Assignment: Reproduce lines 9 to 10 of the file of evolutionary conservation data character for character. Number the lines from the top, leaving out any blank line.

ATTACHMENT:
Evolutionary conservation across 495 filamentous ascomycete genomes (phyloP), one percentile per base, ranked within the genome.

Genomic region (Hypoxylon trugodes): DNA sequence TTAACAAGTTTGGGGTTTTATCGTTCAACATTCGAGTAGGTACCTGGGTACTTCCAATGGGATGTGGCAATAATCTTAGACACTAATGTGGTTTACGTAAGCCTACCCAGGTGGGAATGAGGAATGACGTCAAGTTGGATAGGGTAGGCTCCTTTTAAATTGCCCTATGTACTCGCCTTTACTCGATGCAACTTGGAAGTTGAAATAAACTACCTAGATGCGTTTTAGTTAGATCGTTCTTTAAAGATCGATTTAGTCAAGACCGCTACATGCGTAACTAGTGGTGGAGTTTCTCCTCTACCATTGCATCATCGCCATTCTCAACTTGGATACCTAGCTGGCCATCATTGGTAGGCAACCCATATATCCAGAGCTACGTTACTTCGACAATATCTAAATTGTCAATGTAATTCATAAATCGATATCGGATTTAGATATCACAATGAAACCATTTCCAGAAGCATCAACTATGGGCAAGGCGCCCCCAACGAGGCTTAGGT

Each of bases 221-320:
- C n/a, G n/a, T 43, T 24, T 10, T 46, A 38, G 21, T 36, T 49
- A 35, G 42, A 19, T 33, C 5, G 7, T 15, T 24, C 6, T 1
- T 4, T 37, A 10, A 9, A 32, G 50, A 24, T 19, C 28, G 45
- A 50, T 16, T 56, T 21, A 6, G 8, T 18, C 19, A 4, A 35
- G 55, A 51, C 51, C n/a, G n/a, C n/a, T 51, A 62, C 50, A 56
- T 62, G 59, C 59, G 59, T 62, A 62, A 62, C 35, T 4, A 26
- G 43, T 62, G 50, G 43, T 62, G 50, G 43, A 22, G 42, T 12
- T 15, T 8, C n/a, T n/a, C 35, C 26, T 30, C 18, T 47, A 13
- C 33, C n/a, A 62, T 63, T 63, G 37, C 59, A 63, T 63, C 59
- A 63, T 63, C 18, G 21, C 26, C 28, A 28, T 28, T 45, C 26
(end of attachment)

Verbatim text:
- T 62, G 59, C 59, G 59, T 62, A 62, A 62, C 35, T 4, A 26
- G 43, T 62, G 50, G 43, T 62, G 50, G 43, A 22, G 42, T 12